President declares importance of higher education

In National News, News

At a White House meeting with state governors last week, President Barack Obama made a strong declaration of the importance of higher education, confronting opponents’ views on the matter.

Anibal Ortiz / Daily Titan

“We can’t allow higher education to be a luxury in this country,” said Obama.

The comment comes off the back of a statement made by Republican presidential hopeful Rick Santorum. The former senator of Pennsylvania claimed that Obama’s focus on higher education alienated him from other Americans.

“President Obama once said he wants everyone in America to go to college. What a snob,” said Santorum, according to Reuters.

Obama said he doesn’t think this should be a partisan issue.

“It’s an economic imperative that every family in America has to be able to afford,” Obama said.

According to Reuters, White House spokesman Jay Carney claimed that Obama’s message was a broad speech on the overall stance of education, but many Americans wouldn’t consider it arrogant to want the best education for their child.

While nothing has been officially promised by Obama or the Federal Government, Obama urged governors to give more attention and aid to higher education.

“(College education) should be available to anyone who wants to try,” said Geoff Pamgan, 21, a civil engineering major. “As long as the student is willing to try to get that education and achieve their goal to get a good job, it should be available to anyone.”

Pamgan takes advantage of federal aid to further his education.

“I have student loans from FAFSA,” Pamgan said. “It sucks that I’m not eligible for any Cal Grants or anything, but loans are good enough considering I’m going to school right now. Hopefully I can get a good job afterwards.”

According to the National Center for Education Statistics (NCES), tuition prices have been steadily increasing over the last 10 years. From 1999-2000 and 2009-10, prices rose 37 percent for public institutions nationwide, adjusted for inflation.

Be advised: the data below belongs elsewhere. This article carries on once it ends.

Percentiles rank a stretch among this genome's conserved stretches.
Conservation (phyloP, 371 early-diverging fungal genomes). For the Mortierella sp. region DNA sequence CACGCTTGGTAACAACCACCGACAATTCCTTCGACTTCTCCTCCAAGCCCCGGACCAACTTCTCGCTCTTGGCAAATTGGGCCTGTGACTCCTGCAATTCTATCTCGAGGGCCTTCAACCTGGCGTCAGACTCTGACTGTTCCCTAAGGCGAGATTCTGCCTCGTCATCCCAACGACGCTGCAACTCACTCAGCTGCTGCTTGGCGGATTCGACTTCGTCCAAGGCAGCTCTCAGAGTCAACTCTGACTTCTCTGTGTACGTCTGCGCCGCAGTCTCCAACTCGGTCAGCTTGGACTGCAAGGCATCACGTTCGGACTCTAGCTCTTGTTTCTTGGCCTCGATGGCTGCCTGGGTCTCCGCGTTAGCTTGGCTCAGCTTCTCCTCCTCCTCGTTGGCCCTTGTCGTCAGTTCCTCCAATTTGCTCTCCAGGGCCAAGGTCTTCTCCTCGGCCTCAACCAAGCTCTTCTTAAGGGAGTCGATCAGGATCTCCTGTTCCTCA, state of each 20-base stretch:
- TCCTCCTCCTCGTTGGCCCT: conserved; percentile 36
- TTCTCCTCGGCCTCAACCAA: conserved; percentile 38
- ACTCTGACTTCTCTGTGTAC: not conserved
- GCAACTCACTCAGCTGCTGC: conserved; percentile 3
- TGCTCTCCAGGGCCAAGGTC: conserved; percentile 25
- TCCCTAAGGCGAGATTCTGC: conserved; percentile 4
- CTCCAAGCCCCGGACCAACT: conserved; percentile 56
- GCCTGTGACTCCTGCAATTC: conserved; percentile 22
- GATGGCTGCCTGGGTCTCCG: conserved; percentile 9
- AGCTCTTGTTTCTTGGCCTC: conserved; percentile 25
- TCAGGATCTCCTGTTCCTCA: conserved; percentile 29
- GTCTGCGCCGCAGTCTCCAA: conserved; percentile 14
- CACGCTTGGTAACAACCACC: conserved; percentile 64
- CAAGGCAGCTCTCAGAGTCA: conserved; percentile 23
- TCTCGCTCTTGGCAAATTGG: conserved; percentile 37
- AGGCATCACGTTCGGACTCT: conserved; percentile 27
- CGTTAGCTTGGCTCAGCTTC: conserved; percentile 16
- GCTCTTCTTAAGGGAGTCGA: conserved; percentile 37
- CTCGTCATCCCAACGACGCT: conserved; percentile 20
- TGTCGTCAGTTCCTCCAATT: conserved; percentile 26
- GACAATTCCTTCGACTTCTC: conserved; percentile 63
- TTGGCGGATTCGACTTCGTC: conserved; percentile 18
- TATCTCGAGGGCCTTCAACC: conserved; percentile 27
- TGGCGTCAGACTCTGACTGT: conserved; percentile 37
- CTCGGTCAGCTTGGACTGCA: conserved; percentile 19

In November 2011 the California State University Board of Trustees voted to increase tuition for the Fall 2012 semester by 9 percent. In the last decade tuition at Cal State Fullerton has gone from about $1,500 to more than $5,000. Campus-based fees have increased as well, according to the CSU Budget Office.

With that, student loans and subsequent debt have become the norm on college campuses. A study in 2009 by the NCES showed that 66 percent of full-time students receive some type of financial aid, whether through private or student loans, grants or work study benefits.

Pam Hernandez, 43, an academic counselor at CSUF, said college education shouldn’t be an inaccessible goal, but she sees it moving that way.

“It should be accessible to everybody and it should be made affordable … but it’s becoming more what we had way in the past with education being more for the elitist and people who are in a higher income bracket,” said Hernandez.

Hernandez said everyone should have the chance at college, and what he or she does with that chance is up to them.

A national study done by the NCES said in fall 2002 that 57 percent of students at public schools graduate within six years.

With budget cuts increasing pressure on school systems, it can be harder to register for classes.

“Students are having a harder time getting classes which obviously makes it harder for them to graduate on time,” Hernandez said. “And with the costs going up it does present a big financial strain and stress for the students that we see.”

Over the last decade, general funding from the state to the CSU system has been reduced by $868 million, causing tuition rates to go up an average of 15 percent a year. This is a fact that has not escaped many students.

“College is kind of a luxury to get your degree,” said Christina Costa, 35, a CSUF alumna. “But everyone should have the opportunity to try for it.”

Costa was a student on and off for 11 years and graduated from CSUF in 2006. She used financial aid for about two years while she was going to school and supporting her daughter.

“Even at community colleges, it’s so difficult for people now to just go to school,” Costa said. “I didn’t have a magic crystal ball that would tell me how hard it would be to get a job … so I had to work 50 hours a week just to get by and cover my student debts.”

Hernandez said she hopes the government can show more support for higher education.

“It’s very unfortunate,” Hernandez said, “My heart really breaks for the students that have to go through this.”

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